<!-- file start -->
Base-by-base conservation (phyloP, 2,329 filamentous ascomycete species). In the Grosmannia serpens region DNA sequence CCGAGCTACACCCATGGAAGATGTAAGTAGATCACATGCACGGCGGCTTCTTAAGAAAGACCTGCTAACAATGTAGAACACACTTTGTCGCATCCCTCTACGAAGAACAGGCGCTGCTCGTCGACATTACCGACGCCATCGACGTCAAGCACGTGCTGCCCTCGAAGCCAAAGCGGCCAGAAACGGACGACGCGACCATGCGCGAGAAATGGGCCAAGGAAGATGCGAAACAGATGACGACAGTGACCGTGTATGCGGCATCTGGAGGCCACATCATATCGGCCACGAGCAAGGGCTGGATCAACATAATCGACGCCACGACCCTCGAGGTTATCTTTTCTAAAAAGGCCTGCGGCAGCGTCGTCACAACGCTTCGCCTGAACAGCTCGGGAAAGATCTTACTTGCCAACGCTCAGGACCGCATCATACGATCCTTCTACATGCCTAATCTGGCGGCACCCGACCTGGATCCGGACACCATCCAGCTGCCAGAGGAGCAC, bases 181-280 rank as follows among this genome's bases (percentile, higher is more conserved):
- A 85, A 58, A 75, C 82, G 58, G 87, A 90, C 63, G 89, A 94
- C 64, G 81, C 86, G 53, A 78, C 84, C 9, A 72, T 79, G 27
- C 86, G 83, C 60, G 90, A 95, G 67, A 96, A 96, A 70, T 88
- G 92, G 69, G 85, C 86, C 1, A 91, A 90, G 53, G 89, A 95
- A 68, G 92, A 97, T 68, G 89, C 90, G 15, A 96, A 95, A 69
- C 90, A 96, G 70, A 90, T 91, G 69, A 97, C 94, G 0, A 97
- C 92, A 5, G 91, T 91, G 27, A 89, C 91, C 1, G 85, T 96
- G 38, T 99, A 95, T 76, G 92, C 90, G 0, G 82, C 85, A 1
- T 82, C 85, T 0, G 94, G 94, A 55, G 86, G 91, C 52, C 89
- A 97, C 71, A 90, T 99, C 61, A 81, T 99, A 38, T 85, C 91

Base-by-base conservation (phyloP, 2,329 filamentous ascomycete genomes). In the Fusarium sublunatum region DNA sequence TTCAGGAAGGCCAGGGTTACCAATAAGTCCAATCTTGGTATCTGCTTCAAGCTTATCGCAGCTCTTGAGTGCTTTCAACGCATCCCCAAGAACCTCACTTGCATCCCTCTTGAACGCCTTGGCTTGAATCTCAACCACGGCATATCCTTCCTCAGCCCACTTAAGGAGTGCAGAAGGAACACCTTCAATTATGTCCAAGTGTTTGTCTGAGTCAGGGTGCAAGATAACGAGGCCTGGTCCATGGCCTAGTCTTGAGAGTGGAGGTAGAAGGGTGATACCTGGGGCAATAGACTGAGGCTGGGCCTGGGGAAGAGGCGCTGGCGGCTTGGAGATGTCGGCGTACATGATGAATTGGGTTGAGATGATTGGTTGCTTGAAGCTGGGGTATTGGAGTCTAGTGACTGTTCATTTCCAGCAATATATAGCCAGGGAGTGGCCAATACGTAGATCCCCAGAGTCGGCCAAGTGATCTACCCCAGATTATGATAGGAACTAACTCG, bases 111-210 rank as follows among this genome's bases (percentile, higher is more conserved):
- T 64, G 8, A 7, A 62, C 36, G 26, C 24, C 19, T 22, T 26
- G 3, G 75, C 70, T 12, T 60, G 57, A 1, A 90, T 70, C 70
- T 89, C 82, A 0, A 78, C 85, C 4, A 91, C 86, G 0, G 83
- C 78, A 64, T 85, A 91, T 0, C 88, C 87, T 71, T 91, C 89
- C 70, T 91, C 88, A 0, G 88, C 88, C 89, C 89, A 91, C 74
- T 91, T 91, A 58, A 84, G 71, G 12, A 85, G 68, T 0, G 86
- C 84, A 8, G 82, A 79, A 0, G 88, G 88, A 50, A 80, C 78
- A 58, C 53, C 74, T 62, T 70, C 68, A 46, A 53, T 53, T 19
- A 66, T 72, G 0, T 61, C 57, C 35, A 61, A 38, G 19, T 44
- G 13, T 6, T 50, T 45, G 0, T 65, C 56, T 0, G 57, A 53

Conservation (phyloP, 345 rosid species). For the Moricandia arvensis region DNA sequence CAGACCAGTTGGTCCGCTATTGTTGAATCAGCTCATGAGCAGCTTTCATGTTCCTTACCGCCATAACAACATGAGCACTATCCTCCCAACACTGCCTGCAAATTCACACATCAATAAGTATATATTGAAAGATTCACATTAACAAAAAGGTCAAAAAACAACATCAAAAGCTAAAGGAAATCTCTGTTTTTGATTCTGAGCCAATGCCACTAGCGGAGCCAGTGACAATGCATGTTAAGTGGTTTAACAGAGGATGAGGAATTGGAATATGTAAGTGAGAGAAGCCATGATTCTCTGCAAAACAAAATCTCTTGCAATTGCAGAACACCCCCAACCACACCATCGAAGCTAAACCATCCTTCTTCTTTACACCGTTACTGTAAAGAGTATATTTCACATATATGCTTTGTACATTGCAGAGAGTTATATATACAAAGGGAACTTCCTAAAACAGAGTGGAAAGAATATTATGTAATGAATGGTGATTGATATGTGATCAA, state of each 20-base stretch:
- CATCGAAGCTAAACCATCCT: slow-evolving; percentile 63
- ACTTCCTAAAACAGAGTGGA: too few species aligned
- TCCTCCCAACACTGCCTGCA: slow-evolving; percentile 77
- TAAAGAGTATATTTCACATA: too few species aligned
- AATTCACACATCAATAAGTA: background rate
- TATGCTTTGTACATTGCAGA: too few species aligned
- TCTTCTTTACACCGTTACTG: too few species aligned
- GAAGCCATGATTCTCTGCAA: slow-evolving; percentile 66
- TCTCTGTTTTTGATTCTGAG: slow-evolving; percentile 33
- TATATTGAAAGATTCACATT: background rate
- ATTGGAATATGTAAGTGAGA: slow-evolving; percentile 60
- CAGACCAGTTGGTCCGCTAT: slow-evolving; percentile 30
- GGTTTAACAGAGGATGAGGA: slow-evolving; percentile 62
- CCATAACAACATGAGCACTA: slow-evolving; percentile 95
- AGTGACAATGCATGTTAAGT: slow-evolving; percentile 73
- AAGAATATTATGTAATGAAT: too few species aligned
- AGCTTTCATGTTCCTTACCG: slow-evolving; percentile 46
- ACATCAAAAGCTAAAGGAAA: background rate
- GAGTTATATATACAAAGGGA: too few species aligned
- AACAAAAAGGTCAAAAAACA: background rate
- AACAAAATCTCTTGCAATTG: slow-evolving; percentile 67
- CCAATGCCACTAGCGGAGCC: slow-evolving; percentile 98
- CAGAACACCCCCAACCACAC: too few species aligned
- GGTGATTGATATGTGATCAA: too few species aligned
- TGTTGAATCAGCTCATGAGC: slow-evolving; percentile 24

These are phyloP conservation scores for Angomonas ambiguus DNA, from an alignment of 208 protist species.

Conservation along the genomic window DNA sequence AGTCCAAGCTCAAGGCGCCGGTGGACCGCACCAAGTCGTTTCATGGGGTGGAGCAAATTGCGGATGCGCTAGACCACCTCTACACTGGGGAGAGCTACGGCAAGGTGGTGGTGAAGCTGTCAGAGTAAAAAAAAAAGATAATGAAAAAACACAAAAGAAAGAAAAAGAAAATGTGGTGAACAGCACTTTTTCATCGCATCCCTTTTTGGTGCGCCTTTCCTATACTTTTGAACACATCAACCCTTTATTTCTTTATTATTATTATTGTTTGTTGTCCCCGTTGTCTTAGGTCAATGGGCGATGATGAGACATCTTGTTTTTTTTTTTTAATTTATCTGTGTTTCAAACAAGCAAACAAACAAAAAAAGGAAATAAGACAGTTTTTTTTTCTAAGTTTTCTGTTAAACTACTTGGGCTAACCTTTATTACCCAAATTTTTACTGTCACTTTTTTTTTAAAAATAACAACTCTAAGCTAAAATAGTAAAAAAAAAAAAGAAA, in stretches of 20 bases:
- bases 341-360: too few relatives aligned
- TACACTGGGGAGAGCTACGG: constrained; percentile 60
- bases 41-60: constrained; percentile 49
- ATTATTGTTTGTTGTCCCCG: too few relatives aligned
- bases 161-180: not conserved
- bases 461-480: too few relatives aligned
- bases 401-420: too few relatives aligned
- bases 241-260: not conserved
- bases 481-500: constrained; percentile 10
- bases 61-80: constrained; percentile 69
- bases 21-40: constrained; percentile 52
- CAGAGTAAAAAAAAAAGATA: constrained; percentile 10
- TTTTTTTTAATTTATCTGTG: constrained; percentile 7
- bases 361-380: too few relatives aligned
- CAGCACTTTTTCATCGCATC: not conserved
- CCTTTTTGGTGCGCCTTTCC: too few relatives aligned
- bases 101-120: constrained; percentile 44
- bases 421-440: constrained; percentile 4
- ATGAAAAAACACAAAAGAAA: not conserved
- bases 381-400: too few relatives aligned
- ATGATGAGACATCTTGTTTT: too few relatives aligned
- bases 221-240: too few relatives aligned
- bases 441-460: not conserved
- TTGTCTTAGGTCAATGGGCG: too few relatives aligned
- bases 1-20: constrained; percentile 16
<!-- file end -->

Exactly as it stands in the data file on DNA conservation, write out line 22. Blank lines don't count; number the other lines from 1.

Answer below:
- G 13, T 6, T 50, T 45, G 0, T 65, C 56, T 0, G 57, A 53